Reflective Engagement With a Digital Physical Activity Intervention Among People Living With and Beyond Breast Cancer: Mixed Methods Study

Michael C. Robertson, Emily Cox-Martin, Karen Basen-Engquist, Elizabeth J. Lyons

Research output: Contribution to journalArticlepeer-review


Background: People living with and beyond breast cancer can face internal barriers to physical activity (eg, fatigue and pain). Digital interventions that promote psychological acceptance and motivation may help this population navigate these barriers. The degree to which individuals (1) adhere to intervention protocols and (2) reflect on and internalize intervention content may predict intervention efficacy. Objective: The objective of this study was to characterize the nature of reflective processes brought about by an 8-week acceptance- and mindfulness-based physical activity intervention for insufficiently active survivors of breast cancer (n=75). Furthermore, we explored the potential utility of a metric of reflective processes for predicting study outcomes. Methods: Of the intervention’s 8 weekly modules, 7 (88%) included an item that asked participants to reflect on what they found to be most useful. Two coders conducted directed content analysis on participants’ written responses. They assessed each comment’s depth of reflection using an existing framework (ranging from 0 to 4, with 0=simple description and 4=fundamental change with consideration of social and ethical issues). The coders identified themes within the various levels of reflection. We fit multiple linear regression models to evaluate whether participants’ (1) intervention adherence (ie, number of modules completed) and (2) the mean level of the depth of reflection predicted study outcomes. Results: Participants were aged on average 57.2 (SD 11.2) years, mostly non-Hispanic White (58/75, 77%), and mostly overweight or obese (54/75, 72%). Of the 407 responses to the item prompting personal reflection, 70 (17.2%) were rated as reflection level 0 (ie, description), 247 (60.7%) were level 1 (ie, reflective description), 74 (18.2%) were level 2 (ie, dialogic reflection), 14 (3.4%) were level 3 (ie, transformative reflection), and 2 (0.5%) were level 4 (ie, critical reflection). Lower levels of reflection were characterized by the acquisition of knowledge or expressing intentions. Higher levels were characterized by personal insight, commentary on behavior change processes, and a change of perspective. Intervention adherence was associated with increases in self-reported weekly bouts of muscle-strengthening exercise (B=0.26, SE 0.12, 95% CI 0.02-0.50) and decreases in sleep disturbance (B=−1.04, SE 0.50, 95% CI −0.06 to −2.02). The mean level of reflection was associated with increases in psychological acceptance (B=3.42, SE 1.70, 95% CI 0.09-6.75) and motivation for physical activity (ie, integrated regulation: B=0.55, SE 0.25, 95% CI 0.06-1.04). Conclusions: We identified a useful method for understanding the reflective processes that can occur during digital behavior change interventions serving people living with and beyond breast cancer. Intervention adherence and the depth of reflection each predicted changes in study outcomes. Deeper reflection on intervention content was associated with beneficial changes in the determinants of sustained behavior change. More research is needed to investigate the relations among digital behavior change intervention use, psychological processes, and intervention efficacy.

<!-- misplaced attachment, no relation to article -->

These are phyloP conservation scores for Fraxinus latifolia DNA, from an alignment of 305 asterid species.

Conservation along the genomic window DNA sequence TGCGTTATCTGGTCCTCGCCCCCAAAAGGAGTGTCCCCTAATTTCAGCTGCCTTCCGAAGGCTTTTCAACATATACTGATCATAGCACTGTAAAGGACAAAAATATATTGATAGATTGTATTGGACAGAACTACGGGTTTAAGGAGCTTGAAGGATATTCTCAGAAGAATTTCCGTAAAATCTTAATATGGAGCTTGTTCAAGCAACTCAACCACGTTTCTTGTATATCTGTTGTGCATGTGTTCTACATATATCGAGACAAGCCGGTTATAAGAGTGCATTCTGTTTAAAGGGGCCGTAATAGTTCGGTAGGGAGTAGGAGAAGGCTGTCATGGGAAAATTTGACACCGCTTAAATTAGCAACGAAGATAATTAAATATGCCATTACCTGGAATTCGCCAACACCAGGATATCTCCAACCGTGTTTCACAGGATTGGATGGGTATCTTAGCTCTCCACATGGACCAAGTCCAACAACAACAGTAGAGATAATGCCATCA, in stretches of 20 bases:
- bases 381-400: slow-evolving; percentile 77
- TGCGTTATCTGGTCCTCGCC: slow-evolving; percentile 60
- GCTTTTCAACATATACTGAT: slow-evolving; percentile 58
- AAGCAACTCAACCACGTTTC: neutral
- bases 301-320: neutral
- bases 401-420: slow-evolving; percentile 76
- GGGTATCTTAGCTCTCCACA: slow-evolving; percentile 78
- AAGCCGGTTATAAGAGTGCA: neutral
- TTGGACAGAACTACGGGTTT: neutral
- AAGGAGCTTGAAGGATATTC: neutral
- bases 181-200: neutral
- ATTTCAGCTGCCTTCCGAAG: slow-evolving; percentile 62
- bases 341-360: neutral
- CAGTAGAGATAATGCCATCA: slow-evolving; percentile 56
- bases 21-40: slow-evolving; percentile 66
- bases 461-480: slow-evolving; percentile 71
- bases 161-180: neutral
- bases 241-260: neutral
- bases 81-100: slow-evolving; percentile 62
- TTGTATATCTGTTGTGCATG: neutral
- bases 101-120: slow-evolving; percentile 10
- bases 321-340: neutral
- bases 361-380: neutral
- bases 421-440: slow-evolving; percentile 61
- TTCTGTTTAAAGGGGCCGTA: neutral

Original languageEnglish (US)
Article numbere51057
JournalJMIR mHealth and uHealth
Issue number1
StatePublished - Jan 2024

ASJC Scopus subject areas

  • Health Informatics


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